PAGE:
Intelligent Design, the best explanation of Origins

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Human albumin, evidence of design

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1 Human albumin, evidence of design on Thu Jan 01, 2015 9:05 am


Human albumin, evidence of design

Dr. Howard Glicksman

Human albumin, with its 585 amino acids bonded together in a specific order, and its absolute necessity for maintaining the effectiveness of the circulation so that the cells in the tissues can get what they need to live, is a good example of how much faith one must have in Neo-Darwinism to believe what evolutionary biologists claim about how life came into being. The cardiovascular system of vertebrates required the simultaneous development of several different innovative parts, each of which were needed to work properly. Not only,

(1) the heart and the different blood vessels, such as
(2) the arteries and
(3) the arterioles,
(4) the capillaries,
(5) the venules and
(6) the great veins but as noted above, the
(7) blood and all of its different blood cells including the plasma protein, especially
( 8 ) albumin.

Dr. Michael Behe has called a system where the absence of any one part renders it useless as being irreducibly complex. The system our body uses to maintain the effectiveness of the circulation so that there is enough blood flow to the tissues to provide our cells with what they need to live, grow and work properly is irreducibly complex.

But if a system is irreducibly complex does that automatically make it capable of supporting life? If you think about it you’ll realize that there’s one more piece of the puzzle that’s needed, a piece that goes beyond irreducible complexity, to enable the circulatory system to keep us alive within the laws of nature. As noted above, when dealing with the forces of nature, real numbers have real consequences. The same applies to the body and how it survives in a world consisting of physical and chemical laws.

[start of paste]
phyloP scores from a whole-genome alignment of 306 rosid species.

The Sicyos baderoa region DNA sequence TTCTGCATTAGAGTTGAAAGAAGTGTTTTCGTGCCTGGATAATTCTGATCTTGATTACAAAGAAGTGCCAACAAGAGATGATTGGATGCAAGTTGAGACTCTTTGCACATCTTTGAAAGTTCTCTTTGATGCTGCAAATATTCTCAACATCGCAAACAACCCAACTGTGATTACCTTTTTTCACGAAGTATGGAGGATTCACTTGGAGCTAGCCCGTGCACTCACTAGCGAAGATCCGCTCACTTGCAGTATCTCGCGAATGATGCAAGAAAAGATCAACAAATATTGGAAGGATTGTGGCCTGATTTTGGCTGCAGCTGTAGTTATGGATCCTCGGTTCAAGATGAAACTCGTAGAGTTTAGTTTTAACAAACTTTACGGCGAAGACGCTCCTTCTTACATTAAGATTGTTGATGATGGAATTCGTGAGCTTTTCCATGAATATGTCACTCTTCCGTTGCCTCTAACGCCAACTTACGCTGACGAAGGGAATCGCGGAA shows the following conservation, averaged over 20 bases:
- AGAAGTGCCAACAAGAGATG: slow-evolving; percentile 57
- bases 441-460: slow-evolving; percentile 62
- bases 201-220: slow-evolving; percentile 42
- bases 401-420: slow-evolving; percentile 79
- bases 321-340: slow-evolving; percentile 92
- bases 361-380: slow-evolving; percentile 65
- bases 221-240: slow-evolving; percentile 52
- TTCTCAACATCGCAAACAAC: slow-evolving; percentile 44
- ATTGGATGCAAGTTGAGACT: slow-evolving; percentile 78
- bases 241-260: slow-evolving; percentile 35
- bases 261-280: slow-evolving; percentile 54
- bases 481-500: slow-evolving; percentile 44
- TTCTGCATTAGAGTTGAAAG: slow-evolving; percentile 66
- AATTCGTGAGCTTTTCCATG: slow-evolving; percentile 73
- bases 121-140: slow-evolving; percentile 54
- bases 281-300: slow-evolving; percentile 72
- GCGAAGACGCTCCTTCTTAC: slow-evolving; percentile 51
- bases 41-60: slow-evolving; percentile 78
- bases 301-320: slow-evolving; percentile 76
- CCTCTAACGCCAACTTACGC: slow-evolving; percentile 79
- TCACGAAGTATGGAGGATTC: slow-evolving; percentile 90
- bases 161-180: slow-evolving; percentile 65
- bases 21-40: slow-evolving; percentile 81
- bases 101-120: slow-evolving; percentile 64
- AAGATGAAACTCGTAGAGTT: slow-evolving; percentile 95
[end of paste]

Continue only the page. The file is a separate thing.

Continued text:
When it comes to having an effective circulation there must be enough blood in it and the heart must pump the blood with enough pressure, the blood vessels must be able to maintain that pressure and provide a clear path for the blood to flow through and the capillaries must be able to allow the exchange of enough water and other chemicals between the blood and the cells. But this article has shown that this, in and of itself, is still not enough. For, without having the innovation of enough plasma protein, especially albumin, the laws of nature, like hydrostatic pressure, can quickly force most of the water out of the blood and into the interstitial fluid. Clinical experience shows that when the body has extremely low blood levels of albumin this severely compromises the blood volume, lowers the blood pressure to critical levels and severely diminishes blood flow to the tissues resulting in inadequate perfusion of the cells and death.

When it comes to the serum level of albumin, not just any number will do. It has to be the right number (3.5-5.5 units) so that there is enough osmotic pressure pulling enough water across the capillary wall from the interstitial fluid back into the circulation. And depending on how far below the normal range the serum level of albumin goes, the more water will tend to stay inside the interstitial fluid and the less blood pressure and effective blood flow there will be in the body. In fact, a serum albumin below 2.0 units usually makes the body very weak and tired and not even able to stand up to gravity. And a level below 1.0 unit is considered to be incompatible with life.

Now, remember, medical science does not really understand how the body controls its production of albumin from the liver. However, if each liver cell produces the same amount of albumin, it is logical to assume that the total amount of albumin in the body is directly related to how many properly working liver cells there are: i.e. the size of the liver. This would explain why when someone has liver disease, and less properly working liver cells, their albumin level usually drops below the normal range. But what if our prehistoric hominid ancestors had had smaller livers or ones that were programmed to produce a lot less albumin so that their serum level was under 1.0 unit. Then, all clinical experience tells us that they could never have survived or reproduced.